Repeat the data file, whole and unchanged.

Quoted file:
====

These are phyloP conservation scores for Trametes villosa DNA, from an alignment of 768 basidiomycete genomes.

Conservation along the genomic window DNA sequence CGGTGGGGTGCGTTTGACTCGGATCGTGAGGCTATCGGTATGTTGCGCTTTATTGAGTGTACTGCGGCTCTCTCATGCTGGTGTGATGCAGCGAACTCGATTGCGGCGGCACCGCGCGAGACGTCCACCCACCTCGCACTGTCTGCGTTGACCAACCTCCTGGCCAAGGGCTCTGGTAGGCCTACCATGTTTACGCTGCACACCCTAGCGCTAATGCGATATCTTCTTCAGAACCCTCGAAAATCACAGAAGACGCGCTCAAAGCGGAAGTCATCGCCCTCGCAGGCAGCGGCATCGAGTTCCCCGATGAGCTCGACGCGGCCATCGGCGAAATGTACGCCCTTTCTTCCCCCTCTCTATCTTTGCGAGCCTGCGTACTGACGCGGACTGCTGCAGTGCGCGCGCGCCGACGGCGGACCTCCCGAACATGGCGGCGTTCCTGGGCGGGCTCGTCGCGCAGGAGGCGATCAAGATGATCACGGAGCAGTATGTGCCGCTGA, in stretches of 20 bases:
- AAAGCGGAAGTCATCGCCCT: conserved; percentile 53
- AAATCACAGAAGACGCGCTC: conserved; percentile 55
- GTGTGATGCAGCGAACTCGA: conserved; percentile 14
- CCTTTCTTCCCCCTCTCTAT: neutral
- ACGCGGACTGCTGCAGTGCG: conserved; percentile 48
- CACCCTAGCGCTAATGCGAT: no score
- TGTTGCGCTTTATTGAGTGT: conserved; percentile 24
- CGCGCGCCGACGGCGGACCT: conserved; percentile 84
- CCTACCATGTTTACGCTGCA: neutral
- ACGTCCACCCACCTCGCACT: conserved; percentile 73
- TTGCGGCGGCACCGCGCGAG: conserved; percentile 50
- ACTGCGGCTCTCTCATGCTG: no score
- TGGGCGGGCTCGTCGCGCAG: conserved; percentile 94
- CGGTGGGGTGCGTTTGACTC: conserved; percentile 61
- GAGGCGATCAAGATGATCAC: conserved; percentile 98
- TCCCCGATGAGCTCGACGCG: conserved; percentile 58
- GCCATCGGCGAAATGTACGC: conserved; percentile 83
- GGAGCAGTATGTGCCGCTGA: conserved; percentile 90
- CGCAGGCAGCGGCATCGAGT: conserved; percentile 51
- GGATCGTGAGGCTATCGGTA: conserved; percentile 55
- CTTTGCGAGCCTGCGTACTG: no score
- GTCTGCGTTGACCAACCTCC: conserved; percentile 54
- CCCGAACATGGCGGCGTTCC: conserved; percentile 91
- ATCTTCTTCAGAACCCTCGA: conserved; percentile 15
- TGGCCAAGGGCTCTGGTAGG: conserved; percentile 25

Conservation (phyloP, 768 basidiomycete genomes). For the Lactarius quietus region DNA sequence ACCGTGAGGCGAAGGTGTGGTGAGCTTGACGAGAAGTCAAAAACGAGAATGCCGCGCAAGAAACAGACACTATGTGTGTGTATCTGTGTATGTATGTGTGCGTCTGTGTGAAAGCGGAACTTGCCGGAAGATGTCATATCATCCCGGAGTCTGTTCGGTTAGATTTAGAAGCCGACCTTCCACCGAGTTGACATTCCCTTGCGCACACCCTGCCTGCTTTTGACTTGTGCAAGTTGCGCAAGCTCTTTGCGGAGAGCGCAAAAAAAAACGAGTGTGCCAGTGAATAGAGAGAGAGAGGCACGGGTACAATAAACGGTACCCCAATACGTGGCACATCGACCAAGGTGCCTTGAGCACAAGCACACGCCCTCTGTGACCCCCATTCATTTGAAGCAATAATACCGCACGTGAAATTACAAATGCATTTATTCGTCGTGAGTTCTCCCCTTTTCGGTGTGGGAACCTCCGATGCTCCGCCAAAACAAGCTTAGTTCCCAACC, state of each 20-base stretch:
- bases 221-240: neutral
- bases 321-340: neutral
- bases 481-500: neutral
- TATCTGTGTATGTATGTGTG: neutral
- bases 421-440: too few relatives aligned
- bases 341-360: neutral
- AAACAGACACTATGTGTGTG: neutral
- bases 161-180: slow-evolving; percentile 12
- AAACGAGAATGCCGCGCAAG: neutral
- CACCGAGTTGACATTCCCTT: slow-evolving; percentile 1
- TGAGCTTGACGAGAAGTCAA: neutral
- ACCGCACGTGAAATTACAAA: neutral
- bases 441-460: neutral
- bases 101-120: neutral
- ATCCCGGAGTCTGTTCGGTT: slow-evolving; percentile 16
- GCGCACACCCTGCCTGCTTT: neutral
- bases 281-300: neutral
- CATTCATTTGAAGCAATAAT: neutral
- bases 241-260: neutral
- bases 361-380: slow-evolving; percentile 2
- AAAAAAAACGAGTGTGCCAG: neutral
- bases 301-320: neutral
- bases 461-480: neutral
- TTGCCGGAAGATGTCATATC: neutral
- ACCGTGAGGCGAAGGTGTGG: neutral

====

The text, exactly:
These are phyloP conservation scores for Trametes villosa DNA, from an alignment of 768 basidiomycete genomes.

Conservation along the genomic window DNA sequence CGGTGGGGTGCGTTTGACTCGGATCGTGAGGCTATCGGTATGTTGCGCTTTATTGAGTGTACTGCGGCTCTCTCATGCTGGTGTGATGCAGCGAACTCGATTGCGGCGGCACCGCGCGAGACGTCCACCCACCTCGCACTGTCTGCGTTGACCAACCTCCTGGCCAAGGGCTCTGGTAGGCCTACCATGTTTACGCTGCACACCCTAGCGCTAATGCGATATCTTCTTCAGAACCCTCGAAAATCACAGAAGACGCGCTCAAAGCGGAAGTCATCGCCCTCGCAGGCAGCGGCATCGAGTTCCCCGATGAGCTCGACGCGGCCATCGGCGAAATGTACGCCCTTTCTTCCCCCTCTCTATCTTTGCGAGCCTGCGTACTGACGCGGACTGCTGCAGTGCGCGCGCGCCGACGGCGGACCTCCCGAACATGGCGGCGTTCCTGGGCGGGCTCGTCGCGCAGGAGGCGATCAAGATGATCACGGAGCAGTATGTGCCGCTGA, in stretches of 20 bases:
- AAAGCGGAAGTCATCGCCCT: conserved; percentile 53
- AAATCACAGAAGACGCGCTC: conserved; percentile 55
- GTGTGATGCAGCGAACTCGA: conserved; percentile 14
- CCTTTCTTCCCCCTCTCTAT: neutral
- ACGCGGACTGCTGCAGTGCG: conserved; percentile 48
- CACCCTAGCGCTAATGCGAT: no score
- TGTTGCGCTTTATTGAGTGT: conserved; percentile 24
- CGCGCGCCGACGGCGGACCT: conserved; percentile 84
- CCTACCATGTTTACGCTGCA: neutral
- ACGTCCACCCACCTCGCACT: conserved; percentile 73
- TTGCGGCGGCACCGCGCGAG: conserved; percentile 50
- ACTGCGGCTCTCTCATGCTG: no score
- TGGGCGGGCTCGTCGCGCAG: conserved; percentile 94
- CGGTGGGGTGCGTTTGACTC: conserved; percentile 61
- GAGGCGATCAAGATGATCAC: conserved; percentile 98
- TCCCCGATGAGCTCGACGCG: conserved; percentile 58
- GCCATCGGCGAAATGTACGC: conserved; percentile 83
- GGAGCAGTATGTGCCGCTGA: conserved; percentile 90
- CGCAGGCAGCGGCATCGAGT: conserved; percentile 51
- GGATCGTGAGGCTATCGGTA: conserved; percentile 55
- CTTTGCGAGCCTGCGTACTG: no score
- GTCTGCGTTGACCAACCTCC: conserved; percentile 54
- CCCGAACATGGCGGCGTTCC: conserved; percentile 91
- ATCTTCTTCAGAACCCTCGA: conserved; percentile 15
- TGGCCAAGGGCTCTGGTAGG: conserved; percentile 25

Conservation (phyloP, 768 basidiomycete genomes). For the Lactarius quietus region DNA sequence ACCGTGAGGCGAAGGTGTGGTGAGCTTGACGAGAAGTCAAAAACGAGAATGCCGCGCAAGAAACAGACACTATGTGTGTGTATCTGTGTATGTATGTGTGCGTCTGTGTGAAAGCGGAACTTGCCGGAAGATGTCATATCATCCCGGAGTCTGTTCGGTTAGATTTAGAAGCCGACCTTCCACCGAGTTGACATTCCCTTGCGCACACCCTGCCTGCTTTTGACTTGTGCAAGTTGCGCAAGCTCTTTGCGGAGAGCGCAAAAAAAAACGAGTGTGCCAGTGAATAGAGAGAGAGAGGCACGGGTACAATAAACGGTACCCCAATACGTGGCACATCGACCAAGGTGCCTTGAGCACAAGCACACGCCCTCTGTGACCCCCATTCATTTGAAGCAATAATACCGCACGTGAAATTACAAATGCATTTATTCGTCGTGAGTTCTCCCCTTTTCGGTGTGGGAACCTCCGATGCTCCGCCAAAACAAGCTTAGTTCCCAACC, state of each 20-base stretch:
- bases 221-240: neutral
- bases 321-340: neutral
- bases 481-500: neutral
- TATCTGTGTATGTATGTGTG: neutral
- bases 421-440: too few relatives aligned
- bases 341-360: neutral
- AAACAGACACTATGTGTGTG: neutral
- bases 161-180: slow-evolving; percentile 12
- AAACGAGAATGCCGCGCAAG: neutral
- CACCGAGTTGACATTCCCTT: slow-evolving; percentile 1
- TGAGCTTGACGAGAAGTCAA: neutral
- ACCGCACGTGAAATTACAAA: neutral
- bases 441-460: neutral
- bases 101-120: neutral
- ATCCCGGAGTCTGTTCGGTT: slow-evolving; percentile 16
- GCGCACACCCTGCCTGCTTT: neutral
- bases 281-300: neutral
- CATTCATTTGAAGCAATAAT: neutral
- bases 241-260: neutral
- bases 361-380: slow-evolving; percentile 2
- AAAAAAAACGAGTGTGCCAG: neutral
- bases 301-320: neutral
- bases 461-480: neutral
- TTGCCGGAAGATGTCATATC: neutral
- ACCGTGAGGCGAAGGTGTGG: neutral